In Brief

For the first time, students who take college admissions tests, job-seekers who take tests as part of the interview process and consumers who undergo psychological tests can be certain of their rights and responsibilities as test-takers. In April, the Joint Committee on Testing Practices, a group of psychologists and educators from several professional associations, including APA, released guidelines delineating the rights and responsibilities of test-takers in clinical practice and counseling settings, schools and industry.

Committee co-chair Julie Noble, PhD, an educational researcher at ACT Inc., says she hopes the guidelines will help eliminate misuses and misunderstandings that can creep into testing procedures in education, counseling and occupational settings.

"Until now, the only documents that have dealt with testing standards were for testing professionals," says Noble.

Although members of the public can obtain such documents, she says, the material is too technical to be useful to most test-takers.

According to the new guidelines, rights of test-takers include the right to:

  • Be treated with courtesy, respect and impartiality.

  • Be tested with measures that meet professional standards and to have test results interpreted by an appropriately trained professional.

  • Understand the purpose and uses of the test.

  • Inquire about accommodations for disabilities or difficulties comprehending the language of the test.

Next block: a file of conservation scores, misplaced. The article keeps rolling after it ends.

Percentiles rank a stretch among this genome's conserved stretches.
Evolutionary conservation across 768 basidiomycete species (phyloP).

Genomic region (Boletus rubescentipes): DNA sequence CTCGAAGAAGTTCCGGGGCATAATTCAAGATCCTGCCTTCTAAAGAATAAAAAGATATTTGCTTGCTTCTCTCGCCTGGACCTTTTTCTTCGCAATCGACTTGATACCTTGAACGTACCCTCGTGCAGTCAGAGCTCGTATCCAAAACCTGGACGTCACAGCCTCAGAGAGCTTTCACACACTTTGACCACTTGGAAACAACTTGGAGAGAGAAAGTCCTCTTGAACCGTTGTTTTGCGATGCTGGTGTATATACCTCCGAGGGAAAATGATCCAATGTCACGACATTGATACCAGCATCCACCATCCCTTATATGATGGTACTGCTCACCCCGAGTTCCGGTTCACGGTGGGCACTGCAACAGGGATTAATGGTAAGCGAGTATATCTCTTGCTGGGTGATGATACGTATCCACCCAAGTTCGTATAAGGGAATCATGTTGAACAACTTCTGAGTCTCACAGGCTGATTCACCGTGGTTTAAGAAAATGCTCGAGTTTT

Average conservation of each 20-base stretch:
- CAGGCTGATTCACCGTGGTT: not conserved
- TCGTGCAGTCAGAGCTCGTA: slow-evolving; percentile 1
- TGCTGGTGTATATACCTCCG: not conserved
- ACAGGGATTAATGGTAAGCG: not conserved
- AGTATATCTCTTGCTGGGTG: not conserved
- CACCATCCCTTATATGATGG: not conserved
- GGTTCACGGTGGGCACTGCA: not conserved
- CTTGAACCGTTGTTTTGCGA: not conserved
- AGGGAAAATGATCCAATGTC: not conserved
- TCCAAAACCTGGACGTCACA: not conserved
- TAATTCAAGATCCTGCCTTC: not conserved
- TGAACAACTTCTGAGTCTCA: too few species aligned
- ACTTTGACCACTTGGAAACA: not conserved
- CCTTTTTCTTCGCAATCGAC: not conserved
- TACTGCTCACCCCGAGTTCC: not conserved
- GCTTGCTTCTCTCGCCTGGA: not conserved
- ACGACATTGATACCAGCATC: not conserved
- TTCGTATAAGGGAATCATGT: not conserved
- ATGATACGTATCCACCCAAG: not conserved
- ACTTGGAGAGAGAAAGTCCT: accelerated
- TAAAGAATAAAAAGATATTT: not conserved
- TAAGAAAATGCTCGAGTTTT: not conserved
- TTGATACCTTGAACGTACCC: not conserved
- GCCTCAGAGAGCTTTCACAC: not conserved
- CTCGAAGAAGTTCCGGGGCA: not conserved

• Know in advance the time, location and cost of testing and receive a timely and understandable explanation of test results.

  • Be informed of the consequences of not taking, not fully completing or canceling the scores of a test.

  • Have test results kept confidential to the extent allowed by law.

  • Present concerns about the testing process and be informed of how those concerns will be addressed.

Although the initial goal of the committee was to develop a test-takers' bill of rights, "we realized that we need to acknowledge that the test-taker is an active part of the test process and that part of the onus of having good, accurate and reliable results is the responsibility of the test taker," Noble says.

Under the new guidelines, test-takers are expected to:

  • Read or listen to their rights and responsibilities.

  • Treat others with courtesy and respect.

  • Ask questions if they are uncertain of any aspect of the testing process, including questions about the confidentiality ofthe test.

  • Inform an examiner in advance in order to receive testing accommodations for illness, disability or language difficulty.

  • Appear on time for the test and pay if required.

  • Follow test instructions and represent themselves honestly.

  • Know and accept the consequences of not taking the test.

  • Present concerns about the testing process in a timely, respectful way.

--S. CARPENTER